INTERVIEW: Ky. Attorney General Andy Beshear pledges to work with Governor in new year
Kentucky Attorney General Andy Beshear says he has a New Year's resolution. He says he's going to try to get along with Kentucky Governor Matt Bevin.
FRANKFORT, Ky. (WDRB) -- Call it a New Year's resolution. Kentucky Attorney General Andy Beshear says he's going to try to work with Kentucky Governor Matt Bevin and the new Republican majority in the General Assembly.
WDRB's Lawrence Smith sat down with Beshear on Tuesday to talk about his first year in office, including his battles with Bevin.
Beshear is one of only two elected statewide Democrats still standing in Frankfort after November’s election -- but he says his focus is not on politics.
"I try to not let the noise or the politics get in the way of the job," Beshear said.
Beshear was elected Attorney General despite a Republican wave that swept Bevin into office in 2015. With the GOP soon to take control of the Kentucky House, he'll spend the rest of his term with fewer allies at the Capitol.
"We've got a lot of things that are teed up this legislative session, that none of them are partisan at all," Beshear said.
Beshear says his focus is on his priorities as the state's chief law enforcement officer: issues he's addressed this year, such as the heroin epidemic, human trafficking, and cybercrimes such as child pornography and consumer scams.
"We've never taken our eye off the ball," Beshear said. "There have been distractions along the way, but this office is committed to the mission, and we always will be."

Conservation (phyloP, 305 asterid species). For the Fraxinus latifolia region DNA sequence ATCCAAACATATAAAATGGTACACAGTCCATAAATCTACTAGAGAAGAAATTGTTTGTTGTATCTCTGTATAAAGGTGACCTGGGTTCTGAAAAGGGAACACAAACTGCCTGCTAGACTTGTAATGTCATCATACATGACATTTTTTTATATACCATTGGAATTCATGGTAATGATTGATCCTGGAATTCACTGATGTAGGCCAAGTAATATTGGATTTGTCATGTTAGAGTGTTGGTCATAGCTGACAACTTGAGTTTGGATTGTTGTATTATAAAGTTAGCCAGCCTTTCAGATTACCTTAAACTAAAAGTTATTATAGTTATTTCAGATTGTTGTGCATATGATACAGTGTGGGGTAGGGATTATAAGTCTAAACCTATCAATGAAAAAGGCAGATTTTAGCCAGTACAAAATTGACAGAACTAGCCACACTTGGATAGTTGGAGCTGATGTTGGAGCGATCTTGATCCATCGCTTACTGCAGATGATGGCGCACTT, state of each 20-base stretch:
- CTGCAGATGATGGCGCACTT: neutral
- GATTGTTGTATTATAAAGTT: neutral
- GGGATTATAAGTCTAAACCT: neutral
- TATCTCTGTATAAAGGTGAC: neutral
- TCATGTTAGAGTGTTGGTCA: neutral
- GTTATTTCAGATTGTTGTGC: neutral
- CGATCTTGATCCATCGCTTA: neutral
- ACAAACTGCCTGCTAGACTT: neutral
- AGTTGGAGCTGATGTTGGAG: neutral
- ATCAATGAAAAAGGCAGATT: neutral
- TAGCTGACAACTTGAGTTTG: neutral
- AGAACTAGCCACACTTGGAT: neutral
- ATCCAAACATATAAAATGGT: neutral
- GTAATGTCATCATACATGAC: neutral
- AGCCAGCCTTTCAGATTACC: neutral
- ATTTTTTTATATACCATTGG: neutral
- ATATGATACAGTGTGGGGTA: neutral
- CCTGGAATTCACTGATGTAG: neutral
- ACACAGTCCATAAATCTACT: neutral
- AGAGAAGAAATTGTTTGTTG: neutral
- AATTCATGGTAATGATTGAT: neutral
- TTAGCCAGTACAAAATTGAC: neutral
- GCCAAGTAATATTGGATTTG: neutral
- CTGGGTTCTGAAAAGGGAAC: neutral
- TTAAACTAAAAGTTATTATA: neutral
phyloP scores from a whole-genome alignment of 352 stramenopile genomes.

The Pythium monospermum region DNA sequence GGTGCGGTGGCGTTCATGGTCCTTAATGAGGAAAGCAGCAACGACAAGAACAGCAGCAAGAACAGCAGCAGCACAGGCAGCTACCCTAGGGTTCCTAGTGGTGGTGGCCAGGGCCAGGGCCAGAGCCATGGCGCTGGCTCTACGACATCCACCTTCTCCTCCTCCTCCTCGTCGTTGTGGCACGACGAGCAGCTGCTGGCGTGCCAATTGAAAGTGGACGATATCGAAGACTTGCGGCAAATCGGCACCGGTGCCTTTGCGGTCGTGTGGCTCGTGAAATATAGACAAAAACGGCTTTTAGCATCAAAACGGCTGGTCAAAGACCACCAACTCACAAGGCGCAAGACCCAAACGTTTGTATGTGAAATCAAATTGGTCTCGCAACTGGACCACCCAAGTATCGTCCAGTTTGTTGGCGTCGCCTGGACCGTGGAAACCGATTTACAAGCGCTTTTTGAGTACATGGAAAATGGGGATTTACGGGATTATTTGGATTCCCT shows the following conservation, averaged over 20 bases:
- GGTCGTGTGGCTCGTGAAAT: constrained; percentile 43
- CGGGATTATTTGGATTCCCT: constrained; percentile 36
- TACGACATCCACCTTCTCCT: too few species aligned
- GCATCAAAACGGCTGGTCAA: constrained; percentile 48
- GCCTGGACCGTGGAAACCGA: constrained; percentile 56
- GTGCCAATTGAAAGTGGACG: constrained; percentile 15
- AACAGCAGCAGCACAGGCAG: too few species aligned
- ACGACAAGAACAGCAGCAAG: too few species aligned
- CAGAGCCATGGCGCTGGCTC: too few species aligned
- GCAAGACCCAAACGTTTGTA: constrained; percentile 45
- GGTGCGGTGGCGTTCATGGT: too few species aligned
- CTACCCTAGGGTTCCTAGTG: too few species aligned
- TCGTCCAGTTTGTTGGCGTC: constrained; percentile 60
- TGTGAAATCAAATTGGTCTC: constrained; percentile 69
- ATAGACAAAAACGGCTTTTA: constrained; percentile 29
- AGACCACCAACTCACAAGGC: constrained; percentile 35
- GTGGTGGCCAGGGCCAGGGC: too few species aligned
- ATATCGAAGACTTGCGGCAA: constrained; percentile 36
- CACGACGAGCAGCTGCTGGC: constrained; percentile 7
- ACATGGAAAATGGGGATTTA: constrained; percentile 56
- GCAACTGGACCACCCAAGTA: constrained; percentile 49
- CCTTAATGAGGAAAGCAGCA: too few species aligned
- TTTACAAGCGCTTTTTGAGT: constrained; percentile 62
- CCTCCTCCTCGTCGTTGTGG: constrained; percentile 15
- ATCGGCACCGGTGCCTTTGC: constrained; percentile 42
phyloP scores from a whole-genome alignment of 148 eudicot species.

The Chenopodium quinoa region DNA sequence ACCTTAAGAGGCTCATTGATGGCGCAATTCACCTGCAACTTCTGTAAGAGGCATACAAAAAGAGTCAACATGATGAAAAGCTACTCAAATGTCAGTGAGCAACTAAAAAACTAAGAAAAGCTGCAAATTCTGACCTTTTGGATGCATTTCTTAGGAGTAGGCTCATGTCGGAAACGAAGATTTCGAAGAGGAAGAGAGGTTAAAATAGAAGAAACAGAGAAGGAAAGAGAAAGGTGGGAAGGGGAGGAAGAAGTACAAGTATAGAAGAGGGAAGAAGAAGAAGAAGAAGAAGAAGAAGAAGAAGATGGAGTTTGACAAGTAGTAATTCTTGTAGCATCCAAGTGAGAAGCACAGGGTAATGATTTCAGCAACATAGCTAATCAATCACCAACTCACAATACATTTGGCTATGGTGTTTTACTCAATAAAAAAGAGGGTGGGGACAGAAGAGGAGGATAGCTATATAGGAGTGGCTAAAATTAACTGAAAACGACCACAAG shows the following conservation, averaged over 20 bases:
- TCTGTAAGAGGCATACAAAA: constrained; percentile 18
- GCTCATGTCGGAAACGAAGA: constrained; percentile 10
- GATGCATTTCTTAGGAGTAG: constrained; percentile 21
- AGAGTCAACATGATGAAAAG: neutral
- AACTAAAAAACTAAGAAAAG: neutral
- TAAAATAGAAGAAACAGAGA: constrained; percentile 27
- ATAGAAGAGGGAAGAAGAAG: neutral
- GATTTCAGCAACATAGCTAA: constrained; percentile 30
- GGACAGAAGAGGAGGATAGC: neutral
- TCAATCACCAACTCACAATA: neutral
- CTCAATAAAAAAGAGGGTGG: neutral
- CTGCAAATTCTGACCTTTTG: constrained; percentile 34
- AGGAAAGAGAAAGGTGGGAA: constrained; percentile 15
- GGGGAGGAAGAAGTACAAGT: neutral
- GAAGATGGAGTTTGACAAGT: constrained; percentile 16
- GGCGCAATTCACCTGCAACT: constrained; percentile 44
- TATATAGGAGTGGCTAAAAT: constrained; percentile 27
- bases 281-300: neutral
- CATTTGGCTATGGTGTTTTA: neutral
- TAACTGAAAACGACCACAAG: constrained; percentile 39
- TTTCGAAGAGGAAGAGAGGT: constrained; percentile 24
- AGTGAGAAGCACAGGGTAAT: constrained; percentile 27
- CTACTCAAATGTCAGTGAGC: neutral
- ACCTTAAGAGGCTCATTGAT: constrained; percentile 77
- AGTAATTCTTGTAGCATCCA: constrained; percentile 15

Among those distractions was Beshear’s ongoing battle with Governor Bevin, suing Bevin over several of his actions, including mid-year budget cuts to higher education and revamping the University of Louisville's Board of Trustees.
"We filed each and every one of them because at my core, I believe that there was a constitutional violation, or a violation of Kentucky law," Beshear said.
But Beshear also faced scandals in his own office, including the conviction of his former deputy, Tim Longmeyer, on bribery charges dating back to the administration of Beshear's father, former Governor Steve Beshear.
Governor Bevin frequently says the Attorney General should get his own house in order.
"The Governor doesn't comment on issues in his own office, or in a cabinet, but he tweets about mine and tries to bully the media into covering and somehow connecting them," Beshear said. "What I am intent each day is that none of this distracts us."
Looking forward, Beshear says a big priority will be a bipartisan bill to further protect children from predators.
"We're reaching out, building as many relationships as we can, and I'm only going to look forward," Beshear said.
When asked about a future run for governor, Beshear says he'll work hard in his current job and let the future take care of itself.
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